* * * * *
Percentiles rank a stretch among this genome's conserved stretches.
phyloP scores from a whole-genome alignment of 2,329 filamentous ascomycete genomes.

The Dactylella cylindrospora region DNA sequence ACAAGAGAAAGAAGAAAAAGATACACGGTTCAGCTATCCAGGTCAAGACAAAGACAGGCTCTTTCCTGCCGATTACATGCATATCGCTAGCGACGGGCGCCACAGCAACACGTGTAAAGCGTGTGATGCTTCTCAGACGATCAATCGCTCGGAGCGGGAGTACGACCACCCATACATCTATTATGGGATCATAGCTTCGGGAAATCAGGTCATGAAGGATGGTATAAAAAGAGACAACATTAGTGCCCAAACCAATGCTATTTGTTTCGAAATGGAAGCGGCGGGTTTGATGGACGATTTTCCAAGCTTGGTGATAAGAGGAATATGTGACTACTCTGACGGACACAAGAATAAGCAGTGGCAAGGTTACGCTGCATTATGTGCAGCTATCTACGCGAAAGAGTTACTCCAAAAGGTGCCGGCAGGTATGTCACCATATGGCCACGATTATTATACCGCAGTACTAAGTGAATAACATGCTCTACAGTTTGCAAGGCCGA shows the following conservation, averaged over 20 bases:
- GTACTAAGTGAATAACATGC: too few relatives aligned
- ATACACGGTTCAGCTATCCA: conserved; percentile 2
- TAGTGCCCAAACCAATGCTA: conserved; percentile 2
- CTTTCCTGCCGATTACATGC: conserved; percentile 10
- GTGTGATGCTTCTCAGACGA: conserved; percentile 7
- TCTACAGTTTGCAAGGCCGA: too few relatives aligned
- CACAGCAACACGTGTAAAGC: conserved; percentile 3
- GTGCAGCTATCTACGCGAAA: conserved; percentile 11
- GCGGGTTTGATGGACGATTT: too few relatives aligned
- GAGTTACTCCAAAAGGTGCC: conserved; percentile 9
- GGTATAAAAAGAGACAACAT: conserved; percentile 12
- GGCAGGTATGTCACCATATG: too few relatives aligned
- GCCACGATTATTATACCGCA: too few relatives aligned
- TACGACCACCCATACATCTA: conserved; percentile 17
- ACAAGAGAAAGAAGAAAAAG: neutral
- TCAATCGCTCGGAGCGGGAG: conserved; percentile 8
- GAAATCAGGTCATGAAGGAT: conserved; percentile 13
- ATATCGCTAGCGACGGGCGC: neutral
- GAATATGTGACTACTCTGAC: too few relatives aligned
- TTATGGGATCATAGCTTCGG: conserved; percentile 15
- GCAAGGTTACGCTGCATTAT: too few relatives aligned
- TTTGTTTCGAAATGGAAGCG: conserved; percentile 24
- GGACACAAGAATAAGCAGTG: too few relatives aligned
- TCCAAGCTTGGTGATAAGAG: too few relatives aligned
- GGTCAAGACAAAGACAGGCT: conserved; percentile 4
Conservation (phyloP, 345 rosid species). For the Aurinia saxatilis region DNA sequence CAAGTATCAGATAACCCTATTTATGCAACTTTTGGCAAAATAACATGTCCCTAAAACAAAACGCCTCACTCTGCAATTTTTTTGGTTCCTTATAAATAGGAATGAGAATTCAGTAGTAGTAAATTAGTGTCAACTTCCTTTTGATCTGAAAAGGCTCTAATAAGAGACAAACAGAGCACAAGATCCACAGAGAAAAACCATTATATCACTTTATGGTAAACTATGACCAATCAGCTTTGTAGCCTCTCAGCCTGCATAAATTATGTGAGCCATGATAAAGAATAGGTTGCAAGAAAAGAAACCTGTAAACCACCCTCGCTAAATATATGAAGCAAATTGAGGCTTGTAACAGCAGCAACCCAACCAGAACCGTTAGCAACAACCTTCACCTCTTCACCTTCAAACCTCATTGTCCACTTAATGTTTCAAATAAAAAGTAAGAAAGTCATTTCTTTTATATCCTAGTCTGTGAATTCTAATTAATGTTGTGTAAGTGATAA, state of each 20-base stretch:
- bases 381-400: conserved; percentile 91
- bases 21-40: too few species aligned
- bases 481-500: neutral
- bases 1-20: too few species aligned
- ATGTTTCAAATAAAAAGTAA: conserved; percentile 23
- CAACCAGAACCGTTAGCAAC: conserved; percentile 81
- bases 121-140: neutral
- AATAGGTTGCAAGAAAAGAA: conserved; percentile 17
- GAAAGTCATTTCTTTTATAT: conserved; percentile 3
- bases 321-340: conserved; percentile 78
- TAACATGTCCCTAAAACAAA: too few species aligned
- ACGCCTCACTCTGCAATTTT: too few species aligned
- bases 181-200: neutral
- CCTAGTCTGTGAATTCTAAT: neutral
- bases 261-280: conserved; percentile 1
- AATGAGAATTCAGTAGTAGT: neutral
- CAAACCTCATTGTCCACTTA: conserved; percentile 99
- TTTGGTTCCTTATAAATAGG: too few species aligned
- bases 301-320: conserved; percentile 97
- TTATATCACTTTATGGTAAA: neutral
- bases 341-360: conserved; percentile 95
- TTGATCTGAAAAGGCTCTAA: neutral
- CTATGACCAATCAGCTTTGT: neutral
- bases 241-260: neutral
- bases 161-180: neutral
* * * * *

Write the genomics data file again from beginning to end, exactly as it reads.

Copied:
Percentiles rank a stretch among this genome's conserved stretches.
phyloP scores from a whole-genome alignment of 2,329 filamentous ascomycete genomes.

The Dactylella cylindrospora region DNA sequence ACAAGAGAAAGAAGAAAAAGATACACGGTTCAGCTATCCAGGTCAAGACAAAGACAGGCTCTTTCCTGCCGATTACATGCATATCGCTAGCGACGGGCGCCACAGCAACACGTGTAAAGCGTGTGATGCTTCTCAGACGATCAATCGCTCGGAGCGGGAGTACGACCACCCATACATCTATTATGGGATCATAGCTTCGGGAAATCAGGTCATGAAGGATGGTATAAAAAGAGACAACATTAGTGCCCAAACCAATGCTATTTGTTTCGAAATGGAAGCGGCGGGTTTGATGGACGATTTTCCAAGCTTGGTGATAAGAGGAATATGTGACTACTCTGACGGACACAAGAATAAGCAGTGGCAAGGTTACGCTGCATTATGTGCAGCTATCTACGCGAAAGAGTTACTCCAAAAGGTGCCGGCAGGTATGTCACCATATGGCCACGATTATTATACCGCAGTACTAAGTGAATAACATGCTCTACAGTTTGCAAGGCCGA shows the following conservation, averaged over 20 bases:
- GTACTAAGTGAATAACATGC: too few relatives aligned
- ATACACGGTTCAGCTATCCA: conserved; percentile 2
- TAGTGCCCAAACCAATGCTA: conserved; percentile 2
- CTTTCCTGCCGATTACATGC: conserved; percentile 10
- GTGTGATGCTTCTCAGACGA: conserved; percentile 7
- TCTACAGTTTGCAAGGCCGA: too few relatives aligned
- CACAGCAACACGTGTAAAGC: conserved; percentile 3
- GTGCAGCTATCTACGCGAAA: conserved; percentile 11
- GCGGGTTTGATGGACGATTT: too few relatives aligned
- GAGTTACTCCAAAAGGTGCC: conserved; percentile 9
- GGTATAAAAAGAGACAACAT: conserved; percentile 12
- GGCAGGTATGTCACCATATG: too few relatives aligned
- GCCACGATTATTATACCGCA: too few relatives aligned
- TACGACCACCCATACATCTA: conserved; percentile 17
- ACAAGAGAAAGAAGAAAAAG: neutral
- TCAATCGCTCGGAGCGGGAG: conserved; percentile 8
- GAAATCAGGTCATGAAGGAT: conserved; percentile 13
- ATATCGCTAGCGACGGGCGC: neutral
- GAATATGTGACTACTCTGAC: too few relatives aligned
- TTATGGGATCATAGCTTCGG: conserved; percentile 15
- GCAAGGTTACGCTGCATTAT: too few relatives aligned
- TTTGTTTCGAAATGGAAGCG: conserved; percentile 24
- GGACACAAGAATAAGCAGTG: too few relatives aligned
- TCCAAGCTTGGTGATAAGAG: too few relatives aligned
- GGTCAAGACAAAGACAGGCT: conserved; percentile 4
Conservation (phyloP, 345 rosid species). For the Aurinia saxatilis region DNA sequence CAAGTATCAGATAACCCTATTTATGCAACTTTTGGCAAAATAACATGTCCCTAAAACAAAACGCCTCACTCTGCAATTTTTTTGGTTCCTTATAAATAGGAATGAGAATTCAGTAGTAGTAAATTAGTGTCAACTTCCTTTTGATCTGAAAAGGCTCTAATAAGAGACAAACAGAGCACAAGATCCACAGAGAAAAACCATTATATCACTTTATGGTAAACTATGACCAATCAGCTTTGTAGCCTCTCAGCCTGCATAAATTATGTGAGCCATGATAAAGAATAGGTTGCAAGAAAAGAAACCTGTAAACCACCCTCGCTAAATATATGAAGCAAATTGAGGCTTGTAACAGCAGCAACCCAACCAGAACCGTTAGCAACAACCTTCACCTCTTCACCTTCAAACCTCATTGTCCACTTAATGTTTCAAATAAAAAGTAAGAAAGTCATTTCTTTTATATCCTAGTCTGTGAATTCTAATTAATGTTGTGTAAGTGATAA, state of each 20-base stretch:
- bases 381-400: conserved; percentile 91
- bases 21-40: too few species aligned
- bases 481-500: neutral
- bases 1-20: too few species aligned
- ATGTTTCAAATAAAAAGTAA: conserved; percentile 23
- CAACCAGAACCGTTAGCAAC: conserved; percentile 81
- bases 121-140: neutral
- AATAGGTTGCAAGAAAAGAA: conserved; percentile 17
- GAAAGTCATTTCTTTTATAT: conserved; percentile 3
- bases 321-340: conserved; percentile 78
- TAACATGTCCCTAAAACAAA: too few species aligned
- ACGCCTCACTCTGCAATTTT: too few species aligned
- bases 181-200: neutral
- CCTAGTCTGTGAATTCTAAT: neutral
- bases 261-280: conserved; percentile 1
- AATGAGAATTCAGTAGTAGT: neutral
- CAAACCTCATTGTCCACTTA: conserved; percentile 99
- TTTGGTTCCTTATAAATAGG: too few species aligned
- bases 301-320: conserved; percentile 97
- TTATATCACTTTATGGTAAA: neutral
- bases 341-360: conserved; percentile 95
- TTGATCTGAAAAGGCTCTAA: neutral
- CTATGACCAATCAGCTTTGT: neutral
- bases 241-260: neutral
- bases 161-180: neutral